17. Act under the authority granted by the Minister.

This draft regulation creates the Committee as a legislative body and allows it to create regulations on the fly: in theory to adapt swiftly to changing circumstances. It is perhaps not a coincidence that the rules which grant these powers are tucked down the bottom (14,15 and 16), beneath the requirements of support services and the new rules.

Those new insertions to this section, have appeared like rabbits from a conjurer's hat and confirm that the true intent is not promotion of the Internet in Thailand but its control: this was the original stated intent of the law. Its philosophy has not changed.

Under this article too, the registration officer is defined simply as the registration officer assigned by the Minister to carry out the task under this law. One wonders whose name is already pencilled in for this position.

Also new are ten sections inserted after Article 10. Most deal with new controls, or add the force of law to practices which already exist. Only two (Articles 19 and 20) are of any concrete value. They deal respectively with allowing the use of encryption technology; and permitting the use of credit cards over the Internet. The encryption key can be made available to the authorities by order of a judge.

Although an outline of Article 21 (previously Article 11) has already been available for some weeks, the number of sections has now been reduced to four, leaving only vague references to what may not be permitted. My translation of item 4 is significantly different from the earlier translation. It refers not only (rightly) to the King and the Royal Family but also to the Heads of State of friendly foreign countries.

Under this proposal, therefore, criticism of Britain's Queen, such as was expressed last year at the time of Princess Diana's death, or criticism of President Clinton (which he receives almost daily it seems), could not be distributed in Thailand. Thus foreign newspapers with Internet editions, could not include such articles (or could not be available in Thailand). Nor could the Bangkok Post print such information if it were sent via the Internet.

Article 33 is one of the parts of this law that lays down penalties. It applies to those who distribute information against the provisions of Article 21 (although it wrongly refers to Article 24, an administrative item) by the method of persuasion, or promotion, to other people by the means of computer, or distribution in the form of printed documents, or any other form, punishment is not to exceed 40,000 baht, 2 years imprisonment, or both. Penalties for ISPs are significantly higher.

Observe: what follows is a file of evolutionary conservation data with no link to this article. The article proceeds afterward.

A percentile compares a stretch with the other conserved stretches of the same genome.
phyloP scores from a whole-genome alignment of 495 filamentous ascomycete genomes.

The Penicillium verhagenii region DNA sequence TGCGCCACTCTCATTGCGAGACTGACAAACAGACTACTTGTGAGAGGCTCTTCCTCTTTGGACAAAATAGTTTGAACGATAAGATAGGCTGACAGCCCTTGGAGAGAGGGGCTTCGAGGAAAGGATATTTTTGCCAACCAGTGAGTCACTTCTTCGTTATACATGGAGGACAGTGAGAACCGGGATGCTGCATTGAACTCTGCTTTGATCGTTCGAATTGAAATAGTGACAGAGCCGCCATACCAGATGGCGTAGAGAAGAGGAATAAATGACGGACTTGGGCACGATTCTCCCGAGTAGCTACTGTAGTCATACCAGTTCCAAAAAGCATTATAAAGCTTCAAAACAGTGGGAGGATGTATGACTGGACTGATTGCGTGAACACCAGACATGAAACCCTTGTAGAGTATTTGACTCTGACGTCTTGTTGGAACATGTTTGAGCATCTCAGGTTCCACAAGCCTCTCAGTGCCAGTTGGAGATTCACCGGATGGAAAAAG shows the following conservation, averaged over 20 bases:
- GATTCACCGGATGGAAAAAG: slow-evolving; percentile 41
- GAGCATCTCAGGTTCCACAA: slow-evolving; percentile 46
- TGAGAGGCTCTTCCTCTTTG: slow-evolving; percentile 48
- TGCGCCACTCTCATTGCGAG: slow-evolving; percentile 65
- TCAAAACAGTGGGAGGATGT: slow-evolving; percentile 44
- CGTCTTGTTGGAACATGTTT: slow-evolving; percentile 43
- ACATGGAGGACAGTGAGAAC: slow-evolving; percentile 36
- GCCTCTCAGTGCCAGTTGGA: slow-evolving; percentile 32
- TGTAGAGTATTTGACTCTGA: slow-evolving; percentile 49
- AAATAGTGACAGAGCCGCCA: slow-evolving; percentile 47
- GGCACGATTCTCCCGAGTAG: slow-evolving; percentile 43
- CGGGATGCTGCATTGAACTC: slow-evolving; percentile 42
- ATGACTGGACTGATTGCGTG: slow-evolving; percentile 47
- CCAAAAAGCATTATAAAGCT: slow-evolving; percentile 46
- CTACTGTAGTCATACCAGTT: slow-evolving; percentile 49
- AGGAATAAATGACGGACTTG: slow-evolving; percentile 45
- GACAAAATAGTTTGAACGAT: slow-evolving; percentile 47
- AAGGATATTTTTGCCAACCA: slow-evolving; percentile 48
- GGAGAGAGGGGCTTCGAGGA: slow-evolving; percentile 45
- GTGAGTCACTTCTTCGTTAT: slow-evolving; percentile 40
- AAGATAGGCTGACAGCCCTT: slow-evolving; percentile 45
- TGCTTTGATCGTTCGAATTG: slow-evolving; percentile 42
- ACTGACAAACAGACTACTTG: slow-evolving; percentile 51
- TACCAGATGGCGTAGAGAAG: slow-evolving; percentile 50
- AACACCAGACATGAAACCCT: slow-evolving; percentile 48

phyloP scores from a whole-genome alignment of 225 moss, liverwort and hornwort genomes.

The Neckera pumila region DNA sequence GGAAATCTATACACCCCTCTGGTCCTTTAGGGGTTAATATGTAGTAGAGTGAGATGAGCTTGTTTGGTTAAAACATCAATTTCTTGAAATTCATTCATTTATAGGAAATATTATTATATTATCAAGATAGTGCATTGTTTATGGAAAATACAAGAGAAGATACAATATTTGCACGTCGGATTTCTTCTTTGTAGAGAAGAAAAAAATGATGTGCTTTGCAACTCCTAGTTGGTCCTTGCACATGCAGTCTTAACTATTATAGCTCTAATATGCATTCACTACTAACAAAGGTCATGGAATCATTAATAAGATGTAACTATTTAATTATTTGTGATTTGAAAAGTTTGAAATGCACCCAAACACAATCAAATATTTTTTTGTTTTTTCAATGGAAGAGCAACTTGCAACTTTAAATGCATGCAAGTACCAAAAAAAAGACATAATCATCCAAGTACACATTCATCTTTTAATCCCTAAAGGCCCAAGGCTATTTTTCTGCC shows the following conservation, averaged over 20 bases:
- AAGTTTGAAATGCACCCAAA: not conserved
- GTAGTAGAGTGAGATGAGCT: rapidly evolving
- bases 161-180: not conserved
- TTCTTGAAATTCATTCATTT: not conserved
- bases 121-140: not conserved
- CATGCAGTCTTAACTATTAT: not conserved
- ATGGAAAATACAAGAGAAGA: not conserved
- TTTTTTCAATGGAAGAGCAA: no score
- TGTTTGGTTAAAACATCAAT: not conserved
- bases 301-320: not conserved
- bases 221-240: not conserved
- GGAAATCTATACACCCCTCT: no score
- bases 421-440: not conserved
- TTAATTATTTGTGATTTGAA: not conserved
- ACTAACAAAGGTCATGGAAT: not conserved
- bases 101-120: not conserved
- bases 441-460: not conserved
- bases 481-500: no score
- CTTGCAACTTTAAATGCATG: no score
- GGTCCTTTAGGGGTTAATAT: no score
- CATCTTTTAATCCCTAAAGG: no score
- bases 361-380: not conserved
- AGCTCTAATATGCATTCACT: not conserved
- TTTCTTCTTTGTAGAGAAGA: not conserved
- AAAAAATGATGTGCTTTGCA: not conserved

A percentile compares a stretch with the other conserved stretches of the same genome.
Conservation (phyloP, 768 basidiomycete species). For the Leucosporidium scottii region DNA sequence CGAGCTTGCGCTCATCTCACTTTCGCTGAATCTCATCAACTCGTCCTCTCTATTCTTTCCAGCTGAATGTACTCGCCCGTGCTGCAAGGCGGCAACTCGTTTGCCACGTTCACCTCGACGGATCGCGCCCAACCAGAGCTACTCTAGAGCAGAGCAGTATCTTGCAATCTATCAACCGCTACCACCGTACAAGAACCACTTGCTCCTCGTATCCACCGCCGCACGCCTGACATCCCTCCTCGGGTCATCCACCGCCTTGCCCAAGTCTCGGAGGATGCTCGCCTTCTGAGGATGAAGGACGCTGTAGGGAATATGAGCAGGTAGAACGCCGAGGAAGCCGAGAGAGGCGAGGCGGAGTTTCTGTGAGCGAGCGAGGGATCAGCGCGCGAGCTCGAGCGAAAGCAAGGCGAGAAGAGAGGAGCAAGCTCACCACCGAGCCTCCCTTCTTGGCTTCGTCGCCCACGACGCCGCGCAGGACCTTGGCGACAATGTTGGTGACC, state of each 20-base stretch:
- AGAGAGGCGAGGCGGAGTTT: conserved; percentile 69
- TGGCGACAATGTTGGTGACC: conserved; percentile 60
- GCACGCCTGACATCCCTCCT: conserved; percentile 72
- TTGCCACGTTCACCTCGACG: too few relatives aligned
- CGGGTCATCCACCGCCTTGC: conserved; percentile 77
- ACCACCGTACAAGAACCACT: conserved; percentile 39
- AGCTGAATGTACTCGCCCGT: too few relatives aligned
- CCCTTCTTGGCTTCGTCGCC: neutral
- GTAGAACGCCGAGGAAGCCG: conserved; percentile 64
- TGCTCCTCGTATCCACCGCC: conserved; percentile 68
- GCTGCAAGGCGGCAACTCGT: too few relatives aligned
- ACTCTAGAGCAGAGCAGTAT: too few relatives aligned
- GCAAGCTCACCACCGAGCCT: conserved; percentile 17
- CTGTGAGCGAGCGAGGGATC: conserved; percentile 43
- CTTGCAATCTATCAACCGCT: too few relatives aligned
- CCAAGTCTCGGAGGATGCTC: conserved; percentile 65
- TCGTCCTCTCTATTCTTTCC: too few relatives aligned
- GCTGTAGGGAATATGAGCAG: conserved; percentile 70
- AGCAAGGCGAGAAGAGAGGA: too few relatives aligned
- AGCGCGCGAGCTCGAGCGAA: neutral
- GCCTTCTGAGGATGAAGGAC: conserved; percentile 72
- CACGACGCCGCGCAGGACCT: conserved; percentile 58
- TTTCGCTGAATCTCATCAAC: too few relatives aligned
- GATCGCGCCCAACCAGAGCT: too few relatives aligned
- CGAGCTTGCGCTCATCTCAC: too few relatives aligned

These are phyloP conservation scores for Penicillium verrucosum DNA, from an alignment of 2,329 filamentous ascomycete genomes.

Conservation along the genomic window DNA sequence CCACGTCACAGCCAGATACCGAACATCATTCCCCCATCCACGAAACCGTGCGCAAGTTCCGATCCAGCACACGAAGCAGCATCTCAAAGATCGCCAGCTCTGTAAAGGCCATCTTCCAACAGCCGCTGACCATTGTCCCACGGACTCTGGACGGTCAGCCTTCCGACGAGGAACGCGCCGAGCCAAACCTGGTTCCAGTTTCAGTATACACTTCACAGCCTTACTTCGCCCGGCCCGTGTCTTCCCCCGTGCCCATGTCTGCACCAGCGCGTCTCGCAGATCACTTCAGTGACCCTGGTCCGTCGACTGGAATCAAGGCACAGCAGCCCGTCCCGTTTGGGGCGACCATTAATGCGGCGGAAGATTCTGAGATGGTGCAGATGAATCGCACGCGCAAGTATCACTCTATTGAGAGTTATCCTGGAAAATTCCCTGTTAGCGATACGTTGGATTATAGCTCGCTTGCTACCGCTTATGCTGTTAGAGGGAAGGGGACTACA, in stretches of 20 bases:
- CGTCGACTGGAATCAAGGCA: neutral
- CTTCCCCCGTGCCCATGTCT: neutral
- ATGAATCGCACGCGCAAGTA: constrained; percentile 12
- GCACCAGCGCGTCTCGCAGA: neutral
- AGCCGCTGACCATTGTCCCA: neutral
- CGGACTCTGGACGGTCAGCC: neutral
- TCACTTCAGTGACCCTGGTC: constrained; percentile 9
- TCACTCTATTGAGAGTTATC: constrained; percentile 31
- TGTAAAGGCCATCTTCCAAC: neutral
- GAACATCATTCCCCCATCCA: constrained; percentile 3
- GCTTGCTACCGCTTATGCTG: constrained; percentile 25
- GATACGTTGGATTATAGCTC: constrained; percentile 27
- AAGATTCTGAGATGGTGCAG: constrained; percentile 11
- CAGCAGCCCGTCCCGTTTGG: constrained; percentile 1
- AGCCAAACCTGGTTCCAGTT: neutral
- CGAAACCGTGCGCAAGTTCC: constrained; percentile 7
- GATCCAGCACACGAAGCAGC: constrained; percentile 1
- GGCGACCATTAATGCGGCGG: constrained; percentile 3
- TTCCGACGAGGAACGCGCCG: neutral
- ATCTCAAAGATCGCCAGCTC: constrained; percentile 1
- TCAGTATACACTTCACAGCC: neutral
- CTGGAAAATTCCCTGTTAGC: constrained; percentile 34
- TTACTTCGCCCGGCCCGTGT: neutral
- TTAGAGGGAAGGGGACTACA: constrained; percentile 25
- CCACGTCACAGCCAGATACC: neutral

You will note that the distribution of the information does not need to be by the means of computer technology, although Article 21 refers to dissemination of certain information over the Internet. In other words, having received the information via the Internet, spreading it by other means makes one guilty of the offence. As much news these days is distributed on the Internet, processing that information--perhaps in a newspaper--could make one guilty of an offence.

Under Article 39 the Law is made to apply to all persons, of any nationality, who commit an offence under the sections of the law even though those persons are outside the Realm.

Among other things, this part of the law, although in the main unenforceable, will create offenders out of those who are expressing themselves freely in their own country. It is undoubtedly directed at the wide-ranging discussions--sometimes quite heated--which occur in newsgroups. The only way in which this may be prevented is through total control.

For an example of how this works, I suggest that a visit to Singapore's information site at (the original URL of is no longer available) will give you more than enough to consider. The next meeting at which the public may express their views on the draft Internet law is on 15 January 1998, although the location has not been announced on the ISOC-TH website where you will also find a copy (in Thai only) of the draft law  (no longer available -- May 2005). You may find that downloads from this site are slow.

If you have an opinion on this law that you wish to express, write to the President of ISOC-TH, an organisation dedicated to opposing control of the Internet. Alternatively, send your opinion to or to the Bangkok Post.  

(Note: Many of the links and contacts are no longer available and are shown here in order not to cut the original text.)

Draft One
Draft Three

Graham K. Rogers
January 1998